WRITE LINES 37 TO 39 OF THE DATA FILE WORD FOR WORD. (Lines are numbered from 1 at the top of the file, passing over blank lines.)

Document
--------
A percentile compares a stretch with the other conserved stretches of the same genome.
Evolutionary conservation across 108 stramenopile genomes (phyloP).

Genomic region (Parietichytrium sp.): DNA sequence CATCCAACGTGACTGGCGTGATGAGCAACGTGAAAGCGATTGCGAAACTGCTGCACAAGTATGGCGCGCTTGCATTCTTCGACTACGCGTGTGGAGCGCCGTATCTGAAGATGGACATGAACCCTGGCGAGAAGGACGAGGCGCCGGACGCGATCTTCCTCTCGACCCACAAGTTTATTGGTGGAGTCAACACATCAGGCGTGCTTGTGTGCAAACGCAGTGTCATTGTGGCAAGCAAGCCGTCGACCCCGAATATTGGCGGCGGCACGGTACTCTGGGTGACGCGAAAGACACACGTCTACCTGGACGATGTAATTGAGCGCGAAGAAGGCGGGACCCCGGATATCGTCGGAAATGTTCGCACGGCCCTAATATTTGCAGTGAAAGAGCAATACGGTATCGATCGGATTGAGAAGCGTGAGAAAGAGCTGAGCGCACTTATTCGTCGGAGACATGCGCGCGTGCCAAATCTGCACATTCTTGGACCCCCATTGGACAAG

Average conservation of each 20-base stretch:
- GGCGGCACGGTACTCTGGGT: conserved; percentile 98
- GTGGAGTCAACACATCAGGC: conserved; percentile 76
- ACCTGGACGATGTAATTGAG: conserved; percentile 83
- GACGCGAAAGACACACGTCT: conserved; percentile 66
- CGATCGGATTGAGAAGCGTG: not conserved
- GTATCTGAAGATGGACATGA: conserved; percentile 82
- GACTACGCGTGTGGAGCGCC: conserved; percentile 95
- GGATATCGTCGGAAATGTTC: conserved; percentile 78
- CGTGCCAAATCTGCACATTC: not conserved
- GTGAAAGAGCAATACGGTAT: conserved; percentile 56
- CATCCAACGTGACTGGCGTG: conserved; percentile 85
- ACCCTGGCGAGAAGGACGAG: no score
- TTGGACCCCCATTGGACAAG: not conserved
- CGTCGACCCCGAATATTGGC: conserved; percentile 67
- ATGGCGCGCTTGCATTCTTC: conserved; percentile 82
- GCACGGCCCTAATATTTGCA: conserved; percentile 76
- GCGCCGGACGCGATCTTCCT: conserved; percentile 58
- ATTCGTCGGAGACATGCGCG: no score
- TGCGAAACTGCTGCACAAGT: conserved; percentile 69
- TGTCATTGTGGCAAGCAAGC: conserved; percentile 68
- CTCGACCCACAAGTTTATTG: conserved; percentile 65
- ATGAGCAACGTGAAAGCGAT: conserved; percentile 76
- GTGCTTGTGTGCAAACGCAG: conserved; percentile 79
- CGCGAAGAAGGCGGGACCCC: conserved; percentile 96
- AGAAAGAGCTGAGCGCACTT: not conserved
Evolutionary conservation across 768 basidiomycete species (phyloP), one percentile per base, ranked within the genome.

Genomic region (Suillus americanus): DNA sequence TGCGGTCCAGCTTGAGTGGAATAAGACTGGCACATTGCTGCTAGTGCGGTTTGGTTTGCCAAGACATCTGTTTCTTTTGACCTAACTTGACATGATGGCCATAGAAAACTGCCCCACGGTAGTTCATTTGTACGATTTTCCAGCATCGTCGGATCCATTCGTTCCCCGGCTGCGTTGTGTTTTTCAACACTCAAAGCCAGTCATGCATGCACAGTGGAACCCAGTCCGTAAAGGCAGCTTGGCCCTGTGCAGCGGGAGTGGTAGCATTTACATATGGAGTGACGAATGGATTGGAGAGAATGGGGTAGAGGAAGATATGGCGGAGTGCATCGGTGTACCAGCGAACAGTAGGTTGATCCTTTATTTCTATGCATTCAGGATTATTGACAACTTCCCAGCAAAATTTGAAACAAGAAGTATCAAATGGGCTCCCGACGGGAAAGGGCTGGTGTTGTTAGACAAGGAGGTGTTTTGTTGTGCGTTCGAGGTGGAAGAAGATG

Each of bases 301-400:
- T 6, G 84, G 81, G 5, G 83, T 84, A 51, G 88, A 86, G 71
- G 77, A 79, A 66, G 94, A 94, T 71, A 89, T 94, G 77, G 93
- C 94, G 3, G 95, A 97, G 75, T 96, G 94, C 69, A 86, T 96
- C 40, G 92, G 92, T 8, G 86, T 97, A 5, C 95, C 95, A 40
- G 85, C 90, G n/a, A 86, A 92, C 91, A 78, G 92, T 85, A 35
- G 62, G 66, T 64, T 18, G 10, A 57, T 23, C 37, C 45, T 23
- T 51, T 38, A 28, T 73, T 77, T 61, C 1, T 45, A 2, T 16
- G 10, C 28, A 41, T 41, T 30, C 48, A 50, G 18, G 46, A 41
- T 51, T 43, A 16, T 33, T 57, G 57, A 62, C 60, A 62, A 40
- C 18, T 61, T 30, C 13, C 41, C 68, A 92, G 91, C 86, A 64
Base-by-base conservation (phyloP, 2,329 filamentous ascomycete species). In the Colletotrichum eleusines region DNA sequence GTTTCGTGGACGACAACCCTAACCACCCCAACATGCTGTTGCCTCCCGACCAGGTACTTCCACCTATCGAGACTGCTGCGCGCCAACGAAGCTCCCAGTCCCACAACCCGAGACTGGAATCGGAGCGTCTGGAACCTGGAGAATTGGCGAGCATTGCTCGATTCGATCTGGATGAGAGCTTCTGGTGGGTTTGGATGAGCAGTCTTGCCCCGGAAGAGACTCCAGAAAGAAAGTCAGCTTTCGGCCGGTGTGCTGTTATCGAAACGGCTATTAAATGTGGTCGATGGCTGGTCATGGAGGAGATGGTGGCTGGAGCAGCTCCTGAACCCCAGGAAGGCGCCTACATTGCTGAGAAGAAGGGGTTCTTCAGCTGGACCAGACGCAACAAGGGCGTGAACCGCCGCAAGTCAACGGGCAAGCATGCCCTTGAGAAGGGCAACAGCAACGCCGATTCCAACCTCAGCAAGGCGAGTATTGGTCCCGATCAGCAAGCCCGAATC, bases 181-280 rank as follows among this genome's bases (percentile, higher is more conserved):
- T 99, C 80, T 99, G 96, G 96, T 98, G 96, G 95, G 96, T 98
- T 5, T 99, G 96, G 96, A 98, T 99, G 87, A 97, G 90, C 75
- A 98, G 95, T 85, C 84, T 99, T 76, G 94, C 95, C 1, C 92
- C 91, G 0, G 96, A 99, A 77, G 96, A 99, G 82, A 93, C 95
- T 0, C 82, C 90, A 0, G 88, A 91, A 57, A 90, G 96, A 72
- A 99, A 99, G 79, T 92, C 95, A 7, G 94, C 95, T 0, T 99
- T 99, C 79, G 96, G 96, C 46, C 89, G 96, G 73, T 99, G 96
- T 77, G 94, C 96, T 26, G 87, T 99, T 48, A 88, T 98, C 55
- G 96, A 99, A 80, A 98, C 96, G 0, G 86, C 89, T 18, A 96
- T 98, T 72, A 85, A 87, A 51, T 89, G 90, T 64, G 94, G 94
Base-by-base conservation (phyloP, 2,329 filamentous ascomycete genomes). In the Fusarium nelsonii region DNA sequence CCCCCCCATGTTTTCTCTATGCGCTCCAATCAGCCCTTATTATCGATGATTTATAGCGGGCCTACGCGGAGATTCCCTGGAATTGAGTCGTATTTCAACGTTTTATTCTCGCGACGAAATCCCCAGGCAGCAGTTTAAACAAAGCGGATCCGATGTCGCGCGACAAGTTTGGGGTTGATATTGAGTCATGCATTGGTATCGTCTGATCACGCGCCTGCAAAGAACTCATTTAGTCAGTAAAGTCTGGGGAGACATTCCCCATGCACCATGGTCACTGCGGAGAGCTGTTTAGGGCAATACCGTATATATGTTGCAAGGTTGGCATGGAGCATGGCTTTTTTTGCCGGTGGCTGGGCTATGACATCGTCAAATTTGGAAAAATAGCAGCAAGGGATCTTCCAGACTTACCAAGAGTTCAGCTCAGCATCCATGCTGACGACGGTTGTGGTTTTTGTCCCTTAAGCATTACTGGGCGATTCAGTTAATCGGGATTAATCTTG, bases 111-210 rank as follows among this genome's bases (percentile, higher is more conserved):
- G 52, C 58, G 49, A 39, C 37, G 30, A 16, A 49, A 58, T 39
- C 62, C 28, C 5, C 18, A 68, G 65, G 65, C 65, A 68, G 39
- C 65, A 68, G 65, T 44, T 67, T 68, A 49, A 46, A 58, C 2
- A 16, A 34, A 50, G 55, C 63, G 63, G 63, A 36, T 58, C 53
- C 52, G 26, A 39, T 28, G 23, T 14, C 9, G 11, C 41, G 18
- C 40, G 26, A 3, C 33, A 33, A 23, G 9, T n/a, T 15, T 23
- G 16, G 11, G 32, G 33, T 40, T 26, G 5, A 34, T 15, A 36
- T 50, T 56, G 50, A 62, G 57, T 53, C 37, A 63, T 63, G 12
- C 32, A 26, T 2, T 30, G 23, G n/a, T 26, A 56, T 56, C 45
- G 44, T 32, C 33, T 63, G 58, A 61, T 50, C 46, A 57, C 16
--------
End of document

- G 85, C 90, G n/a, A 86, A 92, C 91, A 78, G 92, T 85, A 35
- G 62, G 66, T 64, T 18, G 10, A 57, T 23, C 37, C 45, T 23
- T 51, T 38, A 28, T 73, T 77, T 61, C 1, T 45, A 2, T 16